Robots, migration and the future of work (Briarpatch Magazine)

I have a longer read in the newest issue of Briarpatch Magazine, which is dedicated to the world of work. If you don’t know Briarpatch, be sure to check out the other articles in this issue and consider subscribing; this is one of Canada’s oldest independent left publications and definitely worth supporting. My piece has the rather grand title “Robots, Migration and the Future of Work” but it’s really about trying to see how we are often pitted against one another and encouraged to see external threats, like machines and migrants, to our well-being rather than working together in solidarity against systemic causes.

The past several decades have not been kind to workers, as most of us know only too well. Those making minimum wage are making a penny more in real terms than they were in 1976, union membership continues to fall, and wage growth for most has been anemic – far outstripped by rising productivity. And this is to say nothing about how unfulfilling the jobs that swallow the waking hours of our lives can be. Yet when workers speak out, whether about our own crappy working conditions or the absurd enrichment of those at the top, we’re greeted by a familiar chorus that is often loudest inside our own heads: just be happy that you have a job at all.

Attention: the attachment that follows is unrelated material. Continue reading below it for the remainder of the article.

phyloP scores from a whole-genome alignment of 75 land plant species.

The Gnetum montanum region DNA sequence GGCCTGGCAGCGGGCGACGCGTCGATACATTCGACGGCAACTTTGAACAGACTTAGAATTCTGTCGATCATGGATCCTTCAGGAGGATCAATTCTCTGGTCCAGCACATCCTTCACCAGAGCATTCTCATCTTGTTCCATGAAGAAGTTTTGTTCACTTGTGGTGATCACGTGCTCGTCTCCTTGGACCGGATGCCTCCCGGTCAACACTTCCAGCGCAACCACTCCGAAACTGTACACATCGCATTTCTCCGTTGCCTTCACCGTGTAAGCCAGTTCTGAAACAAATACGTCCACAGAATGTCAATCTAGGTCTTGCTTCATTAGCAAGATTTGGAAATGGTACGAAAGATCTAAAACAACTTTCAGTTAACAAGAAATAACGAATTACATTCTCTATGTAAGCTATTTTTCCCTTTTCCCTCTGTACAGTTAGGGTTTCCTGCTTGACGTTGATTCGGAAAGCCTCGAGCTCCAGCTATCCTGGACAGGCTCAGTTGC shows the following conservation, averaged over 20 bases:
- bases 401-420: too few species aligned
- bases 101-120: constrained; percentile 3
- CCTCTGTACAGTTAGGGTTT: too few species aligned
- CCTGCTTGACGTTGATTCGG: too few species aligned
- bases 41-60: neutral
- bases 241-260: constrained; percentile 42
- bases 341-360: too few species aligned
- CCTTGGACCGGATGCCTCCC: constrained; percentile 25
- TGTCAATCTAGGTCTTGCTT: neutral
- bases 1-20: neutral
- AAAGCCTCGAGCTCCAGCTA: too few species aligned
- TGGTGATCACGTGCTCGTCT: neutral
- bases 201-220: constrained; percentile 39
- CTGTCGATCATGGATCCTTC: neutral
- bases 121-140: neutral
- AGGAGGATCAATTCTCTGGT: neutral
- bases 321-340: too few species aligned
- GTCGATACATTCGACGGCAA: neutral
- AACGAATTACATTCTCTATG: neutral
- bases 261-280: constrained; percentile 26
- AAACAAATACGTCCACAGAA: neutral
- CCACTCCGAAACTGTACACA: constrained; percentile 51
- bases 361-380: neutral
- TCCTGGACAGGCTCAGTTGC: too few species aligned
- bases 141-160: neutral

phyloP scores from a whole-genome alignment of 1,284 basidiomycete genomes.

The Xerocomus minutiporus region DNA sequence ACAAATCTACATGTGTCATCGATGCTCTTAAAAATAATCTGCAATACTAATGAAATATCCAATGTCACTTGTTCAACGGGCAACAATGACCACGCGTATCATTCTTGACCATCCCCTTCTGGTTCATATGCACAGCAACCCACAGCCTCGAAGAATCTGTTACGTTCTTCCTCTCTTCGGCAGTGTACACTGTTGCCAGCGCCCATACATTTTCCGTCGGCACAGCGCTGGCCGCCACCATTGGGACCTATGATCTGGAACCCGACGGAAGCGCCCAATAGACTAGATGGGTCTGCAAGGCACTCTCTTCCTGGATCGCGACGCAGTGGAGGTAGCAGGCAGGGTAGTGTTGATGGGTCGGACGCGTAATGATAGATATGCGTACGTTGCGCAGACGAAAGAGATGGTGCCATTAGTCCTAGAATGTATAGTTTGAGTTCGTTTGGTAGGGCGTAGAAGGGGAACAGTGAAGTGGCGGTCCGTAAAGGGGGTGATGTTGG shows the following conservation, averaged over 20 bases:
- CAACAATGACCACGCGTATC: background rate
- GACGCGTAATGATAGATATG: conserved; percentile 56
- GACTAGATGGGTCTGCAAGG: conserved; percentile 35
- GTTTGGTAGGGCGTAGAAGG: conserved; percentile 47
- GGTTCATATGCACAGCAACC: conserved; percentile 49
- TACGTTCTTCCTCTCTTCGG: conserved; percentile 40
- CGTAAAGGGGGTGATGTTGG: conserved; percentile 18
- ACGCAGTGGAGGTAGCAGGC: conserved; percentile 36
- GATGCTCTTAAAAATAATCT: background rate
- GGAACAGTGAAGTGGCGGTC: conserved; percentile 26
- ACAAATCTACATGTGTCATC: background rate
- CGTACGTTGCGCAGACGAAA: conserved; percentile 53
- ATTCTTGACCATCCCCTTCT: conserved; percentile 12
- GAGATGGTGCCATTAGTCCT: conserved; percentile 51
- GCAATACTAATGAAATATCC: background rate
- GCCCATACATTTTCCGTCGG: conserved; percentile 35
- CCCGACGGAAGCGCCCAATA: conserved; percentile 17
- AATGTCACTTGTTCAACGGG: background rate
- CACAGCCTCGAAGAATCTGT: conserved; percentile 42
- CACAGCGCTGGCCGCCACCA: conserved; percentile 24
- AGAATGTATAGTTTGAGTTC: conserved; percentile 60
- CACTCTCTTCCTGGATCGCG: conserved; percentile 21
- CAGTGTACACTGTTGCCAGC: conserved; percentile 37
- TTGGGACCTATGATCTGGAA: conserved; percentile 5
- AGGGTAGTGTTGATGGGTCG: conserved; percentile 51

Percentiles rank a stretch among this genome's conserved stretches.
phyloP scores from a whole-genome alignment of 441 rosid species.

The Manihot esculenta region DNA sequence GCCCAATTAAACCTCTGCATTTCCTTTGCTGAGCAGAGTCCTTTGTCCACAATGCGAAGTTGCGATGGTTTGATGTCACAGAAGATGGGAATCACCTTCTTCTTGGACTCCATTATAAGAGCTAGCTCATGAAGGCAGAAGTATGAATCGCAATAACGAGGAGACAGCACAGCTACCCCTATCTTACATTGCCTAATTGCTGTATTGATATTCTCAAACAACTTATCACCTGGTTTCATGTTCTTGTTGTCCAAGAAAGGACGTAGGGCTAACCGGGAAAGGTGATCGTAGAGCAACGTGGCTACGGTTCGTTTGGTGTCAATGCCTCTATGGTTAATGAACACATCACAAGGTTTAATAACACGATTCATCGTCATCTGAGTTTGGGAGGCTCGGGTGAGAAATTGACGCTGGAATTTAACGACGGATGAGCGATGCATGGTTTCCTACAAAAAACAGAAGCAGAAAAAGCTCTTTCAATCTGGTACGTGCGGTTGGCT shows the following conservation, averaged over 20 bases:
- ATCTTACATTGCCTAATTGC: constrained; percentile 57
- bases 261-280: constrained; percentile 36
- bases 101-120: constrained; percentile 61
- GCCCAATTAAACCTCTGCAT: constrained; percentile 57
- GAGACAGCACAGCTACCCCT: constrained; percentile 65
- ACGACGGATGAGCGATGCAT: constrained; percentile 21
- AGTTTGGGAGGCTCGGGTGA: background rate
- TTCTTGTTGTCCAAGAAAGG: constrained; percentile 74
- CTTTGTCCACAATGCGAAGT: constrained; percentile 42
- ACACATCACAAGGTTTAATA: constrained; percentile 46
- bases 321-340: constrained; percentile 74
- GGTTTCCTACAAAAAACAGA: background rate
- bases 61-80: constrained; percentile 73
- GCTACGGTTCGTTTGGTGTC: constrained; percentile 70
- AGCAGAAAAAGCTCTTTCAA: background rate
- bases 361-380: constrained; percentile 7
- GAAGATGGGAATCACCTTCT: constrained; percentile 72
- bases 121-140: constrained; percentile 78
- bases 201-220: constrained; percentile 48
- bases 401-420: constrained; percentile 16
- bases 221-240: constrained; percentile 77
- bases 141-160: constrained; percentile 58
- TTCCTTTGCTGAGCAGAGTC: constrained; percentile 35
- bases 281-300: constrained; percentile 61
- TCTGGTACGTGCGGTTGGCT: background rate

For some, the implied culprit in the background of this story is the much poorer worker in the Global South, whether at a maquiladora in Mexico, a sprawling electronics factory in China, or a call centre in India. As Canadian workers have been integrated into a globalized economy, the story goes, they can be kept in check by what happens halfway across the world. Labour discipline isn’t just – or perhaps even mostly – a function of globalization, however. There are many domestic pressures keeping workers in line and the economy unkind.

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On the hunt for good jobs

There’s lots of talk about “good jobs” these days. At the same time, the expectations for what makes work not only “good” but even a “job” keep falling. It’s hard to fight for better (and less) work in light of decades of defeat for workers as an organized force, years of lingering post-crisis fallout and constant reminders that neighbours, robots, migrants…everyone is coming for whatever job you may have left (I have an article about this last bit in the upcoming issue of Briarpatch).

In a world of part-timers, permatemps, temporary migrants, contractors, sub-contractors, Uber “partners”, Taskrabbits and many others unemployed, the good job means something different than it did several decades ago. The white and male world of the “Golden Age” job is not yet gone but continues to be aggressively dismantled. We should be wary of misplaced nostalgia for the past or magic policy bullets that elide transformations.